We’ve heard a lot about how COVID-19 is worst in elderly people and those with pre-existing medical conditions, but what about kids, babies and pregnancies?
The short answer is that youngsters tend to have a much lower risk of severe illness or dying from the new coronavirus, which is reassuring.
“Children will undoubtedly get infected but the probability that they will come to serious grief from this seems very low,” said Peter Collignon, professor of infectious diseases at the Australian National University medical school.
Here’s what we know about the risk to kids, infants, and pregnant mothers and their babies.
Children and COVID-19
Kids (including teens) have the lowest risk of dying from COVID-19 out of all age groups, and have lower rates of illness at the more severe end of the spectrum.
They also don’t seem to be getting infected at as high a rate as we might have expected, Dr Collignon said.
A study that looked at 1,391 children who were close contacts of confirmed COVID-19 cases in China found only 12 per cent of them had infections.
“It’s not that children aren’t being infected, but they’re being infected at a much lower rate than higher age groups,” Professor Collignon said.
He said studies were showing children tend to have relatively mild symptoms – but it was rare for them to have no symptoms at all.
“Perversely, that’s reassuring. There’s not a lot of asymptomatic spread in children as far as we know now.”
None of this is to say that COVID-19 doesn’t hit a small number of children severely.
Three children in the study Professor Collignon referred to required intensive care, but all had other health conditions.
Another study of more than 2,000 children with confirmed or suspected COVID-19 in China found a small proportion in each age group had severe or critical forms of the disease. This could involve symptoms such as low oxygen levels or respiratory failure.
A commentary in the same journal, Pediatrics, noted that for other infections with other coronaviruses (that is, not the new coronavirus SARS-CoV-2) being younger, having underlying lung conditions, and being immunocompromised are all linked with more severe disease in children.
Babies and toddlers
Infants are also at fairly low risk from COVID-19, but not quite as low as older children.
Toddlers, especially those under the age of 1, had a higher risk of having a severe or critical form of the disease, according to the Pediatrics paper.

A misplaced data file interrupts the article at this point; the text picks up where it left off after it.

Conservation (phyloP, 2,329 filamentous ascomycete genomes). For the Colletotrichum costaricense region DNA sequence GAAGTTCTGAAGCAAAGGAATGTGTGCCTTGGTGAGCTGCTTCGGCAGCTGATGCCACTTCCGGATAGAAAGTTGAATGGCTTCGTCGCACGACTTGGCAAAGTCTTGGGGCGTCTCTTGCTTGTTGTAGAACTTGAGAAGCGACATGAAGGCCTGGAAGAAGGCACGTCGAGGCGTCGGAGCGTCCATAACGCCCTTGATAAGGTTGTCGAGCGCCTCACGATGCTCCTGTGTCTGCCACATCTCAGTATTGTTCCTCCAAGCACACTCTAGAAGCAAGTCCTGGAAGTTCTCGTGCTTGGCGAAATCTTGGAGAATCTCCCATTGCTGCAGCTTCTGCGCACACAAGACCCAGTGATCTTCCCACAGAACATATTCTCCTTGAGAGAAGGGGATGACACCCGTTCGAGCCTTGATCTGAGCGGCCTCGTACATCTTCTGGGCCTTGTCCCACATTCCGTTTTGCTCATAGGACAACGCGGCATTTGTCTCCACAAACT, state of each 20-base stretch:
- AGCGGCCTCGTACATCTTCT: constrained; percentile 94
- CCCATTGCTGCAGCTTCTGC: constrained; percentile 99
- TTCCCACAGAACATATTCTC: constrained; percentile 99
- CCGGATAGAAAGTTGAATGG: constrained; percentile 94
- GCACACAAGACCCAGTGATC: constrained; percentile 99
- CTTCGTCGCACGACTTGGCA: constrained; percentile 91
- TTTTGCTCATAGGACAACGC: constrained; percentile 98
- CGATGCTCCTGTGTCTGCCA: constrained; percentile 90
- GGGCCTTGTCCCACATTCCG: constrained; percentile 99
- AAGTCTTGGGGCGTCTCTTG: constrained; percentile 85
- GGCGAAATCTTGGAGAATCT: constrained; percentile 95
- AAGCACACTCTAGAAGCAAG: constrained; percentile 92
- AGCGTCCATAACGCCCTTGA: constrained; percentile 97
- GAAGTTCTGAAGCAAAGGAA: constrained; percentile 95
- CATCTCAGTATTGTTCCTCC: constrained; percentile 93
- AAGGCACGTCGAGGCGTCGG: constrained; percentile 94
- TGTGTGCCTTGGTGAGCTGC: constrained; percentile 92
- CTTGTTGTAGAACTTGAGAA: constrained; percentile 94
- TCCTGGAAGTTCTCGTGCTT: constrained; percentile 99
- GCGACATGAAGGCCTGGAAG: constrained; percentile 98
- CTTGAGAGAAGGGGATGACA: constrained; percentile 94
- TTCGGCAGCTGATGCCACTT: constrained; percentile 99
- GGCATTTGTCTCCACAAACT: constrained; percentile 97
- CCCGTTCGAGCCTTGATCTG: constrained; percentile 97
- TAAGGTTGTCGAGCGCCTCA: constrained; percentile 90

Professor Collignon said babies tended to be at higher risk from most infections.
“In general, the younger the child the higher the risk,” he said.
“If you’re under the age of 1, you’re at more of a risk of most diseases because you haven’t developed any immunity yet.”
But he said he hadn’t seen any really convincing data that they were more at risk.
“There’s a lot we don’t know. I don’t want to sound like we’ve got all the answers,” he said.
“But my presumption at the moment [based on the evidence] is that babies don’t appear to be at a very high risk.”
Pregnant women and their babies
Changes to the immune system during pregnancy mean pregnant women are often considered to be at higher than average risk from infections.
“But again, there’s not really good evidence, as far as I can see, that pregnant women are at higher risk than women the same age,” Professor Collignon said.
- Pregnant women don’t seem to become more severely unwell from COVID-19 than the general population
- Infection doesn’t seem to increase the risk of miscarriage
- There is no evidence the virus can pass from pregnant mother to baby
- There is no evidence the virus will cause abnormalities in an unborn baby
- Caesarean section or induction of labour does not seem necessary to reduce the risk of transmission from mother to child
- Some babies born to women with symptoms of COVID-19 in China were born prematurely, but it’s unclear whether this was due to the virus or doctors’ decisions
- Newborn babies and infants don’t seem to be at increased risk of complications
- COVID-19 does not seem to pass from mother to child through breastmilk, so breastfeeding is still encouraged, although women with the virus should be extra careful with hygiene and consider wearing a face mask while feeding
Professor Collignon urged people to follow the public health advice around social distancing, cleanliness and staying away from sick people.
He also stressed that, while concern about kids, babies and pregnancies around the…
Source Website How does coronavirus affect kids, babies and pregnancies? – Health